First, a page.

Posted by Ryan Klemm on Tue, Sep 28, 2010 @ 08:49 AM

Solar energy has increased at a remarkable pace in the United States and throughout the world over the past decade.  The resulting cost per kilowatt-hour of solar PV (photovoltaic) systems has been dropping while electricity generated from traditional fossil fuels has become increasingly expensive.  As a result, industry experts predict that solar power will reach cost parity with conventional power sources in many U.S. markets by 2015.


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In July 2010, the administration of U.S. President Barack Obama announced $2 billion in new investments to help build clean energy technology and create thousands of jobs in the United States.  Industry analysts now believe that the United States and Germany will be the largest PV markets in the world within five years, with expected market growth rates of 20 percent annually.

Embracing these dynamic international market directions, glasstec 2010 will now also cater to an industry segment widely considered to be the world's fastest growing energy technology:  solar energy production.

Under the name solarpeq – International Trade Fair for Solar Production Equipment – this interesting and exciting trade show opened its doors today in Duesseldorf, Germany.  In 2008, the last time glasstec was held and before solarpeq was conceived, over 150 glasstec exhibitors introduced their innovations within the solar/photovoltaic sector, and now this year 250 exhibitors from 30 countries will present their companies and products at the debut of solarpeq.

solarpeq is open to all companies offering process engineering / production equipment for thin film and crystalline PV - from machinery and equipment for the production of solar applications to suppliers of components and raw materials, and will highlight the following product categories:

  • Cell and module production (crystalline and thin-film)
  • Silicon and ingot production
  • Wafer production
  • Components and process-accompanying technology
  • Measurement and testing technology/software
  • Solar glass

Be sure to join us in embracing this technology and this new trade show platform for the production of solar based power:  SOLARPEQ 2010!

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Topics: Announcements, Germany, trade show, Messe, Messe Duesseldorf, glass, glass show, glasstec, Düsseldorf, Messe Düsseldorf, International Trade Shows, trade fair, solar, solar technology, solarpeq, PV, photovoltaic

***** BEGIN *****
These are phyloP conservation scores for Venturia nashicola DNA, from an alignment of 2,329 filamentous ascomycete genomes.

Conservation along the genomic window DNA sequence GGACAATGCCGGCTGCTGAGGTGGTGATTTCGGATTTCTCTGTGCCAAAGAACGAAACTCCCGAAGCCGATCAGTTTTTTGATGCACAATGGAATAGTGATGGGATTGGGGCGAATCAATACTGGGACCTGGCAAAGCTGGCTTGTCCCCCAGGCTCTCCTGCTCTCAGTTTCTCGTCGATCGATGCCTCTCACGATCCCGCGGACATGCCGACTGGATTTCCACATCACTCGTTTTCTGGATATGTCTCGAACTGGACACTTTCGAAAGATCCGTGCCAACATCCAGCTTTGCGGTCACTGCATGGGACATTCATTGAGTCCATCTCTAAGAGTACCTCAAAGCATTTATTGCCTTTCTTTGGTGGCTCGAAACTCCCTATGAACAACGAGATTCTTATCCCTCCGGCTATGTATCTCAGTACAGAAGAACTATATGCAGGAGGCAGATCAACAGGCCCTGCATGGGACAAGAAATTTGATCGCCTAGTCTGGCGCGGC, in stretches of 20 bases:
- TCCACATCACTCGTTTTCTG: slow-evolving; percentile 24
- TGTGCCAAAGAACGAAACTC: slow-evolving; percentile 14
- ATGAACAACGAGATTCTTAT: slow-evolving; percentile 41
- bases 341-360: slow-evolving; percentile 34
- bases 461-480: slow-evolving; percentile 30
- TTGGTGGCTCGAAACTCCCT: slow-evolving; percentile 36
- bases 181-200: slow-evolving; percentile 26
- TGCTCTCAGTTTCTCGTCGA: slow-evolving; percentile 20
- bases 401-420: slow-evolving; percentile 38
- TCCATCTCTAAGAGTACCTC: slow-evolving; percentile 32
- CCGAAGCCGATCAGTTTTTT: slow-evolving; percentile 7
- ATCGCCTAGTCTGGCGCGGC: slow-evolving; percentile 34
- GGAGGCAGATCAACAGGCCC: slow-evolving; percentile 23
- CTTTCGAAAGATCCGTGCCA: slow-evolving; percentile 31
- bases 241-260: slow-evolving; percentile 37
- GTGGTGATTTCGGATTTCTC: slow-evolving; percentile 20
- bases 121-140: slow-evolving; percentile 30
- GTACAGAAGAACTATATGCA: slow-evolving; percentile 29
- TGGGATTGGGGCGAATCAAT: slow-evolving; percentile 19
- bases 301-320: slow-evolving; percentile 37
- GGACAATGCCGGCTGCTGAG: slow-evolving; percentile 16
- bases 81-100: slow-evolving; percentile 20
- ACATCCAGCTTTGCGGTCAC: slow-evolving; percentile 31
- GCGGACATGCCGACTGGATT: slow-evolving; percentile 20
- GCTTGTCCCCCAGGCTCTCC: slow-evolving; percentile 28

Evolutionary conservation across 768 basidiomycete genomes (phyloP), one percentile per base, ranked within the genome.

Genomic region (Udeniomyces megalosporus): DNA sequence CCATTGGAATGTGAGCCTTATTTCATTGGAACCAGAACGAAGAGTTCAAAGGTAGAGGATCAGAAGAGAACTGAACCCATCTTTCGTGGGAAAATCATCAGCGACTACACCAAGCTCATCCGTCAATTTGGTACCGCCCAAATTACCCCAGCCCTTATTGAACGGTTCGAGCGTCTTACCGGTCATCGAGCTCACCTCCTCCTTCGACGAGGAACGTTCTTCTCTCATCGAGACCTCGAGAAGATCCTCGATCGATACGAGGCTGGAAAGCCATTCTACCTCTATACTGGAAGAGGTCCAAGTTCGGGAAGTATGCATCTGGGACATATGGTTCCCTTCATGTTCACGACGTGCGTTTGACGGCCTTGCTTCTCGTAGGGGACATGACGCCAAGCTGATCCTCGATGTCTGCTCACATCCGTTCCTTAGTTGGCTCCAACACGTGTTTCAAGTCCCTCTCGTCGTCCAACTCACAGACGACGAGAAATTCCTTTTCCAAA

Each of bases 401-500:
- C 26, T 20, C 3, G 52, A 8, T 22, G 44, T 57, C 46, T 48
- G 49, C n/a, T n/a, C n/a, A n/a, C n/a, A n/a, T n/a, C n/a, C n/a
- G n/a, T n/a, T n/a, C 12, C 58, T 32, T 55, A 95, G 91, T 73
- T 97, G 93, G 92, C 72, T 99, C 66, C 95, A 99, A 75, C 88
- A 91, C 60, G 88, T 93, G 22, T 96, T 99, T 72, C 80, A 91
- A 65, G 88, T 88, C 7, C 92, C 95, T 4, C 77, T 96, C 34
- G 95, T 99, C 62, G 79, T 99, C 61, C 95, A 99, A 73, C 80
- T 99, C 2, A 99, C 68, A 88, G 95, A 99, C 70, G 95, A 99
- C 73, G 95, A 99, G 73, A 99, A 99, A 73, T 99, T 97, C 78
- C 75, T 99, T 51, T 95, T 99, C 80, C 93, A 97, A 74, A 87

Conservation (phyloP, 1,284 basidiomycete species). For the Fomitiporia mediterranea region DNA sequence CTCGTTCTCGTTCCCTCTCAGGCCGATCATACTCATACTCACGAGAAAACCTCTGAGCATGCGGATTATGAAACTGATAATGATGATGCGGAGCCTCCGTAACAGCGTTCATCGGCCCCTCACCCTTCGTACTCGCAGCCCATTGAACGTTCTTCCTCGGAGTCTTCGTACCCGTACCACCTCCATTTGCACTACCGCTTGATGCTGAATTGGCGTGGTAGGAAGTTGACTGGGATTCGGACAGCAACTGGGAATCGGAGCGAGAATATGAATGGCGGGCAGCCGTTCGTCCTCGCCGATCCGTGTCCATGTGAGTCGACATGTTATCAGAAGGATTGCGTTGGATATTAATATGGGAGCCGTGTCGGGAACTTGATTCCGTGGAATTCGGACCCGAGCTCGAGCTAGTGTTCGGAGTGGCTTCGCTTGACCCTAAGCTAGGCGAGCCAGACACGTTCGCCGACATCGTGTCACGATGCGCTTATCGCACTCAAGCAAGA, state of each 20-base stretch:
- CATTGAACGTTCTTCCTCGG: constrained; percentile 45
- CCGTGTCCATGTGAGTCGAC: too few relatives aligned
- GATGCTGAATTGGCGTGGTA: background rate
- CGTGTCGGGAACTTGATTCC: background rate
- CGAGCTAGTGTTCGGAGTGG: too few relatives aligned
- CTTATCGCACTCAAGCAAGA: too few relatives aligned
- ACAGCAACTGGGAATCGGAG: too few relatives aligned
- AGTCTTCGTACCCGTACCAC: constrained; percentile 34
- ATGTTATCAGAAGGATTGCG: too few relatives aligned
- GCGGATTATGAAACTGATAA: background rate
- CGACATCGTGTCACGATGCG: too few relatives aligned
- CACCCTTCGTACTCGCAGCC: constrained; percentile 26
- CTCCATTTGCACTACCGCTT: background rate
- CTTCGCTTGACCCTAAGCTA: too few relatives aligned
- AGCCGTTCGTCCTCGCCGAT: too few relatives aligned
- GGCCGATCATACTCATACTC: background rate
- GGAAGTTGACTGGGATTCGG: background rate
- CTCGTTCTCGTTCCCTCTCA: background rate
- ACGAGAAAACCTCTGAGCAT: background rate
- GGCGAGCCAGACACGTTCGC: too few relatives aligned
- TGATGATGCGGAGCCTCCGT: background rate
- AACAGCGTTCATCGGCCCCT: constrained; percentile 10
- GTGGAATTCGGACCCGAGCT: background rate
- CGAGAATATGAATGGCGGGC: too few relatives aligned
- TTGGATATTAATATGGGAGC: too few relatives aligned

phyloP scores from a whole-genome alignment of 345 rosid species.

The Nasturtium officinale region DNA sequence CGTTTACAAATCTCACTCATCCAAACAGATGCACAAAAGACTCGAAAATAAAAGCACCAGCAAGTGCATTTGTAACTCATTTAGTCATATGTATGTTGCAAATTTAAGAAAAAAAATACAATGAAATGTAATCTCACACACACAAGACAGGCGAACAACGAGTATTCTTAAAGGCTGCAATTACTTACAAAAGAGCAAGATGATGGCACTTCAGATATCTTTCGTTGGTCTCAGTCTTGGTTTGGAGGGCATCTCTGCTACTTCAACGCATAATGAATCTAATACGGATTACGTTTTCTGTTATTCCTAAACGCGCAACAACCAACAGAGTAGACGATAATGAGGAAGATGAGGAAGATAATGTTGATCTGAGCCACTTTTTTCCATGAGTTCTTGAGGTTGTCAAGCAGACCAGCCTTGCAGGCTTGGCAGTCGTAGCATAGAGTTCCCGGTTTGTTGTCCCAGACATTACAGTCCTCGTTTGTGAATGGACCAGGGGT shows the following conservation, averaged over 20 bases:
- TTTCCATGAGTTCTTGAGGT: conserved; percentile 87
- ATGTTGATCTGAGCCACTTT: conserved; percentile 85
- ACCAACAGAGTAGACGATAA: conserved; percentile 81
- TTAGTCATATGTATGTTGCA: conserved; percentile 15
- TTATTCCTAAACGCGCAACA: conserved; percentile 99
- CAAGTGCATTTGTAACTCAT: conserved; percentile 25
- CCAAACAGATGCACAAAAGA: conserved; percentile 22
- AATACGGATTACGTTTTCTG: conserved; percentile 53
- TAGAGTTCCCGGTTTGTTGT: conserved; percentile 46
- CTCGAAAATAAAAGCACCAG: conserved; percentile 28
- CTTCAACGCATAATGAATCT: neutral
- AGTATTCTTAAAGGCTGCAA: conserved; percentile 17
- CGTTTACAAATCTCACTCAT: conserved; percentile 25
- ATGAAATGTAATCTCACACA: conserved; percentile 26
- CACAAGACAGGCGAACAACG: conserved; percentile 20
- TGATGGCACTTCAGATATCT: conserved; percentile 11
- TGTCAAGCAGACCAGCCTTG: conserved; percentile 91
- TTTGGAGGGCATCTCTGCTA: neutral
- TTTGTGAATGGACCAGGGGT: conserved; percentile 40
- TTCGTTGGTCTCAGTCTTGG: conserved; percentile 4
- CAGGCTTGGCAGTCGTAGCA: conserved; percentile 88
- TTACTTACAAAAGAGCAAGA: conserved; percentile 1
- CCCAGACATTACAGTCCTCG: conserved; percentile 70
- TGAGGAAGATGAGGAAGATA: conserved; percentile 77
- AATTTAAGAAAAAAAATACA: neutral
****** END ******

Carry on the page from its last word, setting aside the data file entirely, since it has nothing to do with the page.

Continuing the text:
glasstec and solarpeq 2010 Exhibitor Kits Available Online

Posted by Daniela Knoll on Thu, Jul 2, 2009 @ 14:05 PM

Exhibitor applications for glasstec 2010, International Trade Fair for Glass Production - Processing - Products and solarpeq 2010, International Trade Fair for Solar Production Equipment, are now available online at http://www.glasstec-online.com/ and http://www.solarpeq.com/ or can be ordered from Messe Düsseldorf North America. Both events will be held concurrently from September 28 - October 1, 2010 at the fairgrounds in Düsseldorf, Germany. For more information, click here.

Topics: Germany, Messe, international, Messe Duesseldorf, glass, exhibiting, glasstec, Düsseldorf, solar, solarpeq

glasstec 2010 held on four days and with solarpeq 2010

Posted by Daniela Knoll on Mon, Apr 6, 2009 @ 22:34 PM

glasstec 2010, International Trade Fair for Glass Production - Processing - Products, will offer exhibitors and visitors a comprehensively revised structure. As part of the new concept and as a reaction to exhibitor requests, glasstec will take place on only four days instead of five (Tuesday, September 28 to Friday, October 1; not on Saturday). As a reflection of the glass market, glasstec 2010 will also be catering to a segment that has recently experienced a particularly dynamic development: solar production technology. "solarpeq - International Trade Fair For Solar Production Equipment" will be held concurrently with glasstec. For more information, click here.

Topics: Germany, trade show, Messe, international, Messe Duesseldorf, glass, glass show, Düsseldorf, trade fair, machinery, solar, solar technology, solarpeq